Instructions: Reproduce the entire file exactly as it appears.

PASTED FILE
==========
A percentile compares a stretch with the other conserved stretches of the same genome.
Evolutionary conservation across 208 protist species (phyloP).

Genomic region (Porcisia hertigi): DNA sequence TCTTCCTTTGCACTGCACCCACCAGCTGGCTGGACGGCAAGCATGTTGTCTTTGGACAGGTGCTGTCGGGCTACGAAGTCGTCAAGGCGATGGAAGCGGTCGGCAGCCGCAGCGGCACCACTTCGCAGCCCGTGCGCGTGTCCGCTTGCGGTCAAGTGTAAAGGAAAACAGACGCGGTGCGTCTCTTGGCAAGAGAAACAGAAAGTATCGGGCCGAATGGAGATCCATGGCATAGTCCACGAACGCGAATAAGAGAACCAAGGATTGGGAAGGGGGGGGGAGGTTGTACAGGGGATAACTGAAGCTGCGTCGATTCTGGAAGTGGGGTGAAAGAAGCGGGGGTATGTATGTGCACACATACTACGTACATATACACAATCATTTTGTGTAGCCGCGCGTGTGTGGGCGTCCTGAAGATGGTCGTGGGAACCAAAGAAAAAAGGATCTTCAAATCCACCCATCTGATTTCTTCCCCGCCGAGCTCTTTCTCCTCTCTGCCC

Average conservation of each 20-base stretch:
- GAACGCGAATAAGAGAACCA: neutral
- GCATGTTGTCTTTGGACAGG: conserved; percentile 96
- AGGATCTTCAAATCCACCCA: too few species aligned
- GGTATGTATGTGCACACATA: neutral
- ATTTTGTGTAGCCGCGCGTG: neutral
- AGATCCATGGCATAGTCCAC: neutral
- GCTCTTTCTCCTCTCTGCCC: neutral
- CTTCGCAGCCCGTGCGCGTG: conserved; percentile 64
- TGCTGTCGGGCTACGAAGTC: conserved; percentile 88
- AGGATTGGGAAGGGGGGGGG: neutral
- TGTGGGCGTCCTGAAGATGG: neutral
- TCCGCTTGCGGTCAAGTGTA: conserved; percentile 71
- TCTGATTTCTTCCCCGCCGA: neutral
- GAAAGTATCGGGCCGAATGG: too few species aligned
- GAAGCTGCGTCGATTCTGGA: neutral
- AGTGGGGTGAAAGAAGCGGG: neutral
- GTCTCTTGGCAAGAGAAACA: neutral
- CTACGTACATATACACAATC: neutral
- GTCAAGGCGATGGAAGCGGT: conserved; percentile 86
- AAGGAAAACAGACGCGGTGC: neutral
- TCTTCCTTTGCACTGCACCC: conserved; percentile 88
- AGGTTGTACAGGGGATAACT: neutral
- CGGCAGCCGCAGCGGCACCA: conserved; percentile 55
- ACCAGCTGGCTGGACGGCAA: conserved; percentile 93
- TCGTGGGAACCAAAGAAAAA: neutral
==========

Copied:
A percentile compares a stretch with the other conserved stretches of the same genome.
Evolutionary conservation across 208 protist species (phyloP).

Genomic region (Porcisia hertigi): DNA sequence TCTTCCTTTGCACTGCACCCACCAGCTGGCTGGACGGCAAGCATGTTGTCTTTGGACAGGTGCTGTCGGGCTACGAAGTCGTCAAGGCGATGGAAGCGGTCGGCAGCCGCAGCGGCACCACTTCGCAGCCCGTGCGCGTGTCCGCTTGCGGTCAAGTGTAAAGGAAAACAGACGCGGTGCGTCTCTTGGCAAGAGAAACAGAAAGTATCGGGCCGAATGGAGATCCATGGCATAGTCCACGAACGCGAATAAGAGAACCAAGGATTGGGAAGGGGGGGGGAGGTTGTACAGGGGATAACTGAAGCTGCGTCGATTCTGGAAGTGGGGTGAAAGAAGCGGGGGTATGTATGTGCACACATACTACGTACATATACACAATCATTTTGTGTAGCCGCGCGTGTGTGGGCGTCCTGAAGATGGTCGTGGGAACCAAAGAAAAAAGGATCTTCAAATCCACCCATCTGATTTCTTCCCCGCCGAGCTCTTTCTCCTCTCTGCCC

Average conservation of each 20-base stretch:
- GAACGCGAATAAGAGAACCA: neutral
- GCATGTTGTCTTTGGACAGG: conserved; percentile 96
- AGGATCTTCAAATCCACCCA: too few species aligned
- GGTATGTATGTGCACACATA: neutral
- ATTTTGTGTAGCCGCGCGTG: neutral
- AGATCCATGGCATAGTCCAC: neutral
- GCTCTTTCTCCTCTCTGCCC: neutral
- CTTCGCAGCCCGTGCGCGTG: conserved; percentile 64
- TGCTGTCGGGCTACGAAGTC: conserved; percentile 88
- AGGATTGGGAAGGGGGGGGG: neutral
- TGTGGGCGTCCTGAAGATGG: neutral
- TCCGCTTGCGGTCAAGTGTA: conserved; percentile 71
- TCTGATTTCTTCCCCGCCGA: neutral
- GAAAGTATCGGGCCGAATGG: too few species aligned
- GAAGCTGCGTCGATTCTGGA: neutral
- AGTGGGGTGAAAGAAGCGGG: neutral
- GTCTCTTGGCAAGAGAAACA: neutral
- CTACGTACATATACACAATC: neutral
- GTCAAGGCGATGGAAGCGGT: conserved; percentile 86
- AAGGAAAACAGACGCGGTGC: neutral
- TCTTCCTTTGCACTGCACCC: conserved; percentile 88
- AGGTTGTACAGGGGATAACT: neutral
- CGGCAGCCGCAGCGGCACCA: conserved; percentile 55
- ACCAGCTGGCTGGACGGCAA: conserved; percentile 93
- TCGTGGGAACCAAAGAAAAA: neutral